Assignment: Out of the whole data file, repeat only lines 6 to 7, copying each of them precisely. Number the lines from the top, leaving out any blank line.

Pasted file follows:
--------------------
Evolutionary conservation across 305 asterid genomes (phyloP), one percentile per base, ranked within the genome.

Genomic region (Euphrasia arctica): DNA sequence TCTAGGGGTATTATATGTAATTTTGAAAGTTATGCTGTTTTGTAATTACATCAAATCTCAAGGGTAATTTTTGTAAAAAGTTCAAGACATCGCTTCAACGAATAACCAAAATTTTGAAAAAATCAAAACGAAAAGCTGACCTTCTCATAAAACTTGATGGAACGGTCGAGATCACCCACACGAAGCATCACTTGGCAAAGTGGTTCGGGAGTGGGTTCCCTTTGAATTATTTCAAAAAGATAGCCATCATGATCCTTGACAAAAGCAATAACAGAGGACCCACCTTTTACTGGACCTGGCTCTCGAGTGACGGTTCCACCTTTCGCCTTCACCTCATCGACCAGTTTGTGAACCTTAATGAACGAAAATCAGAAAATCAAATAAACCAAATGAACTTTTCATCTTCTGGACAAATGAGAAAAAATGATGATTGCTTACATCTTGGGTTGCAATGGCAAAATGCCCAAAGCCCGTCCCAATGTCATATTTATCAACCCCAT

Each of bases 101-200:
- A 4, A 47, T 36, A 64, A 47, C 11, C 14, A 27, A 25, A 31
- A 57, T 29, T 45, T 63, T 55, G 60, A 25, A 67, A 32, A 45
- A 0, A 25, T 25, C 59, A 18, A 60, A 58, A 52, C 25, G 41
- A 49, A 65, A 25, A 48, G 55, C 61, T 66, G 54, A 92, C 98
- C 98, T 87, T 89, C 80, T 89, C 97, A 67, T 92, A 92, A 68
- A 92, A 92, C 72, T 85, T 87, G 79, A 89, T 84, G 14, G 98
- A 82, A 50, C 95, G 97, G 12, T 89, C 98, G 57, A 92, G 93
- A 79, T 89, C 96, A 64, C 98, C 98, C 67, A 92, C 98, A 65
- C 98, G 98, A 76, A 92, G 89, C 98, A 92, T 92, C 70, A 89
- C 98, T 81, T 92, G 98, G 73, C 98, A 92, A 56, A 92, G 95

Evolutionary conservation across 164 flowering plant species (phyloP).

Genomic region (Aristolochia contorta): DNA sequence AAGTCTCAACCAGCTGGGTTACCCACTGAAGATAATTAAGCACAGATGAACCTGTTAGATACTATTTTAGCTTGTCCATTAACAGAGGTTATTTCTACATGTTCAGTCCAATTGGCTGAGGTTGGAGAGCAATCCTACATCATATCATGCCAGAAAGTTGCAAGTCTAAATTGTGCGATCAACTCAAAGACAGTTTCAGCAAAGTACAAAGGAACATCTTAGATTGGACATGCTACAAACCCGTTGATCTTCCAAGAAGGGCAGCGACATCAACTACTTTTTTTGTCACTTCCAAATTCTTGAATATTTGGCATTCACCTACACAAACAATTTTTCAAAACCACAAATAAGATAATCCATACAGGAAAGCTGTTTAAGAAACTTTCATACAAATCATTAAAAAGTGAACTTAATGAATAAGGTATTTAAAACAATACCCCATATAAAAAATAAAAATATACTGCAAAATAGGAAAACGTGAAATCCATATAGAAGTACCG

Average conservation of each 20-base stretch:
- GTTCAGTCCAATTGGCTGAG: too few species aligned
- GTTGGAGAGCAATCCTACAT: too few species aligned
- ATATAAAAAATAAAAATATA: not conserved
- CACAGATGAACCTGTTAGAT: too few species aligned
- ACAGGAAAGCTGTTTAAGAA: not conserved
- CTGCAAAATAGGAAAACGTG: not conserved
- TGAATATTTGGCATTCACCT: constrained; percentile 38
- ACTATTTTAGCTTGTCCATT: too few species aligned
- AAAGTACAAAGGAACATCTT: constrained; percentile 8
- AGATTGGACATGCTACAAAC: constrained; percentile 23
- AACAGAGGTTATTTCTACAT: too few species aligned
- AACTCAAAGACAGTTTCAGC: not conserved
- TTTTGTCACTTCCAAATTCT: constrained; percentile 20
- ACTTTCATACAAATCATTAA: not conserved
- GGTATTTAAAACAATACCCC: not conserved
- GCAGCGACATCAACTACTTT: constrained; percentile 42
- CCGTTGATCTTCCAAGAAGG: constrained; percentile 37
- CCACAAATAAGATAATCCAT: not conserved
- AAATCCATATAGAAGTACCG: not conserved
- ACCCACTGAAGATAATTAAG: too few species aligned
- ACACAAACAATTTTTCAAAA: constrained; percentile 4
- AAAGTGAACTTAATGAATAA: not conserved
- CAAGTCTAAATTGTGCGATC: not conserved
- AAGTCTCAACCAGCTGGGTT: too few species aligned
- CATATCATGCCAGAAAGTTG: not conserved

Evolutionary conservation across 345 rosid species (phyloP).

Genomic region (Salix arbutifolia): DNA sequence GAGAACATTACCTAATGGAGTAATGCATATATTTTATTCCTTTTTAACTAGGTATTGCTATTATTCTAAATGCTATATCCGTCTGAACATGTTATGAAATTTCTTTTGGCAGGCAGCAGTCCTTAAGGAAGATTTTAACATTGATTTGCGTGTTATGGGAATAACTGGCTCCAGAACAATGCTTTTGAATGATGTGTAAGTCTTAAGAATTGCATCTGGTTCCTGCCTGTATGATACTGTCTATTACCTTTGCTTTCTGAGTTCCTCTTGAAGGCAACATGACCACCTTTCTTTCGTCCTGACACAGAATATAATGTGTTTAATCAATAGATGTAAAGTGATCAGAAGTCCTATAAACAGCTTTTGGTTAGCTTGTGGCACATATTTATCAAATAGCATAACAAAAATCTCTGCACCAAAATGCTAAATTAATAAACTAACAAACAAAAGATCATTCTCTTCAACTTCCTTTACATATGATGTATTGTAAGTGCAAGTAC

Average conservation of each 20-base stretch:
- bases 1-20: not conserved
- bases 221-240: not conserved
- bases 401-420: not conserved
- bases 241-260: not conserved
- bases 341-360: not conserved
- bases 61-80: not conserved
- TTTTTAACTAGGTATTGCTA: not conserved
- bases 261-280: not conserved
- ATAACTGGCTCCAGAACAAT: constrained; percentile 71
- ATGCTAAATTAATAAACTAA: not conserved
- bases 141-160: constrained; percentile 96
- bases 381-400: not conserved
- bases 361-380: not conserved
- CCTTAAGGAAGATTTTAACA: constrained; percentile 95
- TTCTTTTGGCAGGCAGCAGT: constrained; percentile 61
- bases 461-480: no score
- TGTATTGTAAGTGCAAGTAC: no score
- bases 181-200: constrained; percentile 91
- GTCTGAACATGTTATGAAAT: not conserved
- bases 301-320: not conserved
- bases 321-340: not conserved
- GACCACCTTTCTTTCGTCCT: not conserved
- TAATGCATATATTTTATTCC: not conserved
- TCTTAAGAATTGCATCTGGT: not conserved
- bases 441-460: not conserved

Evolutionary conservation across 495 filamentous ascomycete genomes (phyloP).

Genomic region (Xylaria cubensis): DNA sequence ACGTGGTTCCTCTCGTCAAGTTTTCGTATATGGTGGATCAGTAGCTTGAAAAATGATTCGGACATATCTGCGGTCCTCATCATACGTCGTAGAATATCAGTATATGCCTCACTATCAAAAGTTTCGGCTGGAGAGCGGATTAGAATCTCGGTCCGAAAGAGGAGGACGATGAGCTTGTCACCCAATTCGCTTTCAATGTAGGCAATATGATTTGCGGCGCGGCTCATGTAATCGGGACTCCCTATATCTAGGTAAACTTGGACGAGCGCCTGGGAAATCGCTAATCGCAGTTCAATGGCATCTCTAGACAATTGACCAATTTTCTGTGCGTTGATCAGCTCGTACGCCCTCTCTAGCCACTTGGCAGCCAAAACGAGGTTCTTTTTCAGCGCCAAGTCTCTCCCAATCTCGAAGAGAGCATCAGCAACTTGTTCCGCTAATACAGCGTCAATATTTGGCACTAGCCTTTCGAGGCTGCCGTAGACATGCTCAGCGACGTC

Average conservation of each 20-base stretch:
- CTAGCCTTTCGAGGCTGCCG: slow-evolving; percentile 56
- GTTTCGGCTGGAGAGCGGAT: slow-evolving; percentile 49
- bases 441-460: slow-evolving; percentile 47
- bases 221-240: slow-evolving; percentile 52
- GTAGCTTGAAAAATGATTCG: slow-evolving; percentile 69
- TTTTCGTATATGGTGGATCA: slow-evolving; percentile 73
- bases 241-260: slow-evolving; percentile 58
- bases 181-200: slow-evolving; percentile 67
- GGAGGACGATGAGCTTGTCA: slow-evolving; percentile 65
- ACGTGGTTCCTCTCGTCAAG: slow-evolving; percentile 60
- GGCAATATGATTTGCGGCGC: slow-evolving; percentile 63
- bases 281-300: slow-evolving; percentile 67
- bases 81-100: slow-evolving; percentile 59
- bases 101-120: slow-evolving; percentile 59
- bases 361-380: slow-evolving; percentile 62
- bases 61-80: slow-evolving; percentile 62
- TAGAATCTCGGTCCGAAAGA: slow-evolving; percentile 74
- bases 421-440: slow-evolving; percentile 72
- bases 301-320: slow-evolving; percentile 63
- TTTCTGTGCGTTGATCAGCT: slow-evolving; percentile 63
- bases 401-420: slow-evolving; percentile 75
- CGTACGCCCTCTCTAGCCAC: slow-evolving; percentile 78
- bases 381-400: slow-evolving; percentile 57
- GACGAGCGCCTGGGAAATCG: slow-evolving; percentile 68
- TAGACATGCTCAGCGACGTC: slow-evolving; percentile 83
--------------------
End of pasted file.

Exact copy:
- A 0, A 25, T 25, C 59, A 18, A 60, A 58, A 52, C 25, G 41
- A 49, A 65, A 25, A 48, G 55, C 61, T 66, G 54, A 92, C 98